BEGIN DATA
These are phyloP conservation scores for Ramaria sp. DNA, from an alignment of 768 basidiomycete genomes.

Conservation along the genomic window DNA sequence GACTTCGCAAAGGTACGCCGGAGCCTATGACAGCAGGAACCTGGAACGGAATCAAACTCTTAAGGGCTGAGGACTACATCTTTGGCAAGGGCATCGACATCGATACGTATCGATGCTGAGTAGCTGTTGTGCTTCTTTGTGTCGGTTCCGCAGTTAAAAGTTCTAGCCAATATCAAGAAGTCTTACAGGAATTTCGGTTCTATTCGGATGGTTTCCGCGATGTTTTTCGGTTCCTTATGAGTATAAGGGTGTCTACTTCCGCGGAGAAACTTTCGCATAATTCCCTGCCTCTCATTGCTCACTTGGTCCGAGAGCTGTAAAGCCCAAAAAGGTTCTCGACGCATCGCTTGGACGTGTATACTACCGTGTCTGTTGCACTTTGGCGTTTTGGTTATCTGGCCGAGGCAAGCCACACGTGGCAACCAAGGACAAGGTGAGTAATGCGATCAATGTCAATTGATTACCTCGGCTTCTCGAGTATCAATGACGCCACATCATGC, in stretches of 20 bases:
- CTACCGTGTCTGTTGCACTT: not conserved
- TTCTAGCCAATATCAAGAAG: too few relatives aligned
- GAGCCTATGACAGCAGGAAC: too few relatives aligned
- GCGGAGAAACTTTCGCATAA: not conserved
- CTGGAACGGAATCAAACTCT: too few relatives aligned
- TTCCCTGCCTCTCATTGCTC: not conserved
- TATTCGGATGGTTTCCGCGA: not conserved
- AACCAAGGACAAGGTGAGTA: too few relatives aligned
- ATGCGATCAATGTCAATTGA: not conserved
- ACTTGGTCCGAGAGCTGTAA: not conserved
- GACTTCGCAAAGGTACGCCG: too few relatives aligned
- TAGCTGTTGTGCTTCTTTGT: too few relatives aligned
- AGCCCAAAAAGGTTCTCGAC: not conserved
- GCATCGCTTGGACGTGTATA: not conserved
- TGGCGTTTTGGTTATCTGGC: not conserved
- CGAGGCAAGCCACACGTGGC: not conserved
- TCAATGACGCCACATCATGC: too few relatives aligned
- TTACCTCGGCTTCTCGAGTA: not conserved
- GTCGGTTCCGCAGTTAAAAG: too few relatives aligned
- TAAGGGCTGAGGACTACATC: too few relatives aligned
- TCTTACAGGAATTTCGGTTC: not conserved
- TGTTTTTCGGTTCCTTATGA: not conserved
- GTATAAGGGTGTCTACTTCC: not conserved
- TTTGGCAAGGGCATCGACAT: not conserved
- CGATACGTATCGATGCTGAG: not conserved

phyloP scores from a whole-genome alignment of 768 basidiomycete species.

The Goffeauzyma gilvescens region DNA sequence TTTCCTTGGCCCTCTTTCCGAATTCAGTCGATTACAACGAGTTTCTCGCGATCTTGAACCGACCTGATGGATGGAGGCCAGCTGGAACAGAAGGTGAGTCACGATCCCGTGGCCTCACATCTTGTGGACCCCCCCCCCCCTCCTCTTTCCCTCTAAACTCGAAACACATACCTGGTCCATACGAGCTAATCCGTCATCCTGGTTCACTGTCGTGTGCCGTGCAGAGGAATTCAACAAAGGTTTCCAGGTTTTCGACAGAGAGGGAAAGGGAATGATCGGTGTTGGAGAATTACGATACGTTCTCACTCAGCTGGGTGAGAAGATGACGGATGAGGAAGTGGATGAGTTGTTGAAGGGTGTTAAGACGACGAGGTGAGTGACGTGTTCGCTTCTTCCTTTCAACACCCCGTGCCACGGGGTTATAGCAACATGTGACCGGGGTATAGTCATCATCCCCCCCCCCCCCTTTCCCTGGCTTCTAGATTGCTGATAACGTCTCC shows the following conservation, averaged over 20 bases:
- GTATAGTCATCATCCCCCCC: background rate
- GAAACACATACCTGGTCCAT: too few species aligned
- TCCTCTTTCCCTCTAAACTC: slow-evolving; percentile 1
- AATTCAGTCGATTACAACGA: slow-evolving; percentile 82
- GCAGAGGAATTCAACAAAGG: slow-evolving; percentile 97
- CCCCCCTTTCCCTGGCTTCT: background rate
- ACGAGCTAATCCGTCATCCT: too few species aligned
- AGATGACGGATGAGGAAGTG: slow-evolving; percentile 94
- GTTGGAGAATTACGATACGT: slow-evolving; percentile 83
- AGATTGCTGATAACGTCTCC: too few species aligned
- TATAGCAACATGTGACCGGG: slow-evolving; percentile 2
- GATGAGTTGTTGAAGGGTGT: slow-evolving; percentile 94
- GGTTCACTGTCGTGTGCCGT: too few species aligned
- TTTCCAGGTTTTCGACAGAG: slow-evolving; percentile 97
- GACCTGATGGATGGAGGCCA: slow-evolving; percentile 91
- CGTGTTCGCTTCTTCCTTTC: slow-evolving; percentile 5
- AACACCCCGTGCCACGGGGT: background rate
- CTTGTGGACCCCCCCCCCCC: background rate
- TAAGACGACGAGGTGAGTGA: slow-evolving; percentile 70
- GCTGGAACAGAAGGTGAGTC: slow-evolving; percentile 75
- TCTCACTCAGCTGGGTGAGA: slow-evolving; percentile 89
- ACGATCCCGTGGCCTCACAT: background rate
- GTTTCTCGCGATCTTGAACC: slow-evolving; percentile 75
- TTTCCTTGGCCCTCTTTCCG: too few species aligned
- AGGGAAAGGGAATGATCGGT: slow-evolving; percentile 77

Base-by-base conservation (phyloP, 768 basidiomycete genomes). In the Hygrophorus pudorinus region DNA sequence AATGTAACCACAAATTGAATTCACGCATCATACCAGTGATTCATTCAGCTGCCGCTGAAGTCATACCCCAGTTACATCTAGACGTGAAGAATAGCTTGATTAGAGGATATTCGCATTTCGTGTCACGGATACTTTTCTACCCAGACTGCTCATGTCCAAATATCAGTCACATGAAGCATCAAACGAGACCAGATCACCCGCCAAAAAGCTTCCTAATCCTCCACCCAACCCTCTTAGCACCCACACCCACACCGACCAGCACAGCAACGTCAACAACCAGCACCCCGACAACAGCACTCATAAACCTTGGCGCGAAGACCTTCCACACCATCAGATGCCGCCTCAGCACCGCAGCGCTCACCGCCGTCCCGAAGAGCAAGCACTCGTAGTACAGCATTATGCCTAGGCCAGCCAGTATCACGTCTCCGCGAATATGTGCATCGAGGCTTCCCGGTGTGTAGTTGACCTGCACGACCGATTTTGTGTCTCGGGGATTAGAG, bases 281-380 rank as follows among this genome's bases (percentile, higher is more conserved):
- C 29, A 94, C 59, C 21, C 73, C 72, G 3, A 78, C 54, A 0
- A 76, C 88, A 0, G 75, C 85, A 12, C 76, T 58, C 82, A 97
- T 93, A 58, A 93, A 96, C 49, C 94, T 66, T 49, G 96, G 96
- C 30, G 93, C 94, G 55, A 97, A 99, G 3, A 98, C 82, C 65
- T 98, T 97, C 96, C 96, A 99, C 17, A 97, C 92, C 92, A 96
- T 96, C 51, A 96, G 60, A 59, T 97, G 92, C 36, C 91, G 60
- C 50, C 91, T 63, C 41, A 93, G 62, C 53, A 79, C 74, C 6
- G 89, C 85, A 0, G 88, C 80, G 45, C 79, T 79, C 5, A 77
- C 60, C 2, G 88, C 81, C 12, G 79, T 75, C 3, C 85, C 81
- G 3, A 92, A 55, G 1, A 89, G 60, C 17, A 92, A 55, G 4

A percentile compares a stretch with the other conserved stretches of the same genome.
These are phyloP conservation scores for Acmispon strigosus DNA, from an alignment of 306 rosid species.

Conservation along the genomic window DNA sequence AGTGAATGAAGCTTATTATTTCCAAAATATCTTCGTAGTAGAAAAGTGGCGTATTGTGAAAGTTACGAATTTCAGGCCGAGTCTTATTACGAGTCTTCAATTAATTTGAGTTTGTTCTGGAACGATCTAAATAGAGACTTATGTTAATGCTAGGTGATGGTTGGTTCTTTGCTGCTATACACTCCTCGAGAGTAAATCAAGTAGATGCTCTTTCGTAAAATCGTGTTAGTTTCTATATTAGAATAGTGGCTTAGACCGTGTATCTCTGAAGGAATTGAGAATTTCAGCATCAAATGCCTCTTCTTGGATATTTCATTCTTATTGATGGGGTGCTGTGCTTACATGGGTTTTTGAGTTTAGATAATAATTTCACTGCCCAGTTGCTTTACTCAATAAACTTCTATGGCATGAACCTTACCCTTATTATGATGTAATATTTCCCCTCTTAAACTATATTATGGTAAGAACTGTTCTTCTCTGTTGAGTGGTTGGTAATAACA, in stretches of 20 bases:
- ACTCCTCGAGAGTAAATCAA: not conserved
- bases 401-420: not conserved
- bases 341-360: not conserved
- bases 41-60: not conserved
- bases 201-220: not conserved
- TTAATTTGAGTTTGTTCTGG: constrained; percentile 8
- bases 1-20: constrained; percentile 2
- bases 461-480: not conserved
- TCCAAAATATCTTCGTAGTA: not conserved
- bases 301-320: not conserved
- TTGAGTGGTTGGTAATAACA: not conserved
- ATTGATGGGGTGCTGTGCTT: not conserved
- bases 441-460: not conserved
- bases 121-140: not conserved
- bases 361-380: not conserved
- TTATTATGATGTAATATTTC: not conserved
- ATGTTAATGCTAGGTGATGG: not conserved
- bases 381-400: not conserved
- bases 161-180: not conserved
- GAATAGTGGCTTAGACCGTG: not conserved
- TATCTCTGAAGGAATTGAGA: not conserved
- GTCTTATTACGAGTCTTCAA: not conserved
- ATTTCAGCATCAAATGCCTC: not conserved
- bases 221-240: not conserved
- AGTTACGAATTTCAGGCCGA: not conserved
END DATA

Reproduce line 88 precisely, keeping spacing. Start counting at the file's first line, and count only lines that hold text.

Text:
- GAATAGTGGCTTAGACCGTG: not conserved